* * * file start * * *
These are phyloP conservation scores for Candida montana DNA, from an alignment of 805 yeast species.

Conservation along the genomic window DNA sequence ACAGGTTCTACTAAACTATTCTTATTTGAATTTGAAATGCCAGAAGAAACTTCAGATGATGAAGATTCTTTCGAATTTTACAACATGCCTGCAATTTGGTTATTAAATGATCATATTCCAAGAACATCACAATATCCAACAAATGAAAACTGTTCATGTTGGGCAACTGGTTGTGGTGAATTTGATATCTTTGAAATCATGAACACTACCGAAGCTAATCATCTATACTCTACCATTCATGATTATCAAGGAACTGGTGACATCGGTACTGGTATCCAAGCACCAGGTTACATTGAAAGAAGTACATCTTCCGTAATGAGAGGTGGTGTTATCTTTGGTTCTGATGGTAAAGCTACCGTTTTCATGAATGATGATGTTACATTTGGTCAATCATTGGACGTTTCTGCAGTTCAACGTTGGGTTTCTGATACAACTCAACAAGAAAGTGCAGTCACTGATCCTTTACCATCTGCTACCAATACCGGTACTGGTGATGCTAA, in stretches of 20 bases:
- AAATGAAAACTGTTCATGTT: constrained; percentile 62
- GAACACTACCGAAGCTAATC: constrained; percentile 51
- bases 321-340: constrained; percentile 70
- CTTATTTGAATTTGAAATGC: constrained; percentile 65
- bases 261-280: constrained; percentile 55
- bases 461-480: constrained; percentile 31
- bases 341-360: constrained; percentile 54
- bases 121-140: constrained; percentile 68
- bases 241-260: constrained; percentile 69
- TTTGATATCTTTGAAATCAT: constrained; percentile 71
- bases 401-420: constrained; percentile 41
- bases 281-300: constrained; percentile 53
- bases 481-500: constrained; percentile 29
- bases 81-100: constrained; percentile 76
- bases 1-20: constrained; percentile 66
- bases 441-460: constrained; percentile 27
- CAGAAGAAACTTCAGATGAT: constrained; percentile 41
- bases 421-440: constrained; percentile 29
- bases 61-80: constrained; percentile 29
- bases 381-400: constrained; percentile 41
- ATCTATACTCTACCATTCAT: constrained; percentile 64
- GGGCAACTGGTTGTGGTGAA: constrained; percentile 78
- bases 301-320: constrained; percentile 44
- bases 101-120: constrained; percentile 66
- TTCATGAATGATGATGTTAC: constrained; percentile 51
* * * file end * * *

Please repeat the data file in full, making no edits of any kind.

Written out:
These are phyloP conservation scores for Candida montana DNA, from an alignment of 805 yeast species.

Conservation along the genomic window DNA sequence ACAGGTTCTACTAAACTATTCTTATTTGAATTTGAAATGCCAGAAGAAACTTCAGATGATGAAGATTCTTTCGAATTTTACAACATGCCTGCAATTTGGTTATTAAATGATCATATTCCAAGAACATCACAATATCCAACAAATGAAAACTGTTCATGTTGGGCAACTGGTTGTGGTGAATTTGATATCTTTGAAATCATGAACACTACCGAAGCTAATCATCTATACTCTACCATTCATGATTATCAAGGAACTGGTGACATCGGTACTGGTATCCAAGCACCAGGTTACATTGAAAGAAGTACATCTTCCGTAATGAGAGGTGGTGTTATCTTTGGTTCTGATGGTAAAGCTACCGTTTTCATGAATGATGATGTTACATTTGGTCAATCATTGGACGTTTCTGCAGTTCAACGTTGGGTTTCTGATACAACTCAACAAGAAAGTGCAGTCACTGATCCTTTACCATCTGCTACCAATACCGGTACTGGTGATGCTAA, in stretches of 20 bases:
- AAATGAAAACTGTTCATGTT: constrained; percentile 62
- GAACACTACCGAAGCTAATC: constrained; percentile 51
- bases 321-340: constrained; percentile 70
- CTTATTTGAATTTGAAATGC: constrained; percentile 65
- bases 261-280: constrained; percentile 55
- bases 461-480: constrained; percentile 31
- bases 341-360: constrained; percentile 54
- bases 121-140: constrained; percentile 68
- bases 241-260: constrained; percentile 69
- TTTGATATCTTTGAAATCAT: constrained; percentile 71
- bases 401-420: constrained; percentile 41
- bases 281-300: constrained; percentile 53
- bases 481-500: constrained; percentile 29
- bases 81-100: constrained; percentile 76
- bases 1-20: constrained; percentile 66
- bases 441-460: constrained; percentile 27
- CAGAAGAAACTTCAGATGAT: constrained; percentile 41
- bases 421-440: constrained; percentile 29
- bases 61-80: constrained; percentile 29
- bases 381-400: constrained; percentile 41
- ATCTATACTCTACCATTCAT: constrained; percentile 64
- GGGCAACTGGTTGTGGTGAA: constrained; percentile 78
- bases 301-320: constrained; percentile 44
- bases 101-120: constrained; percentile 66
- TTCATGAATGATGATGTTAC: constrained; percentile 51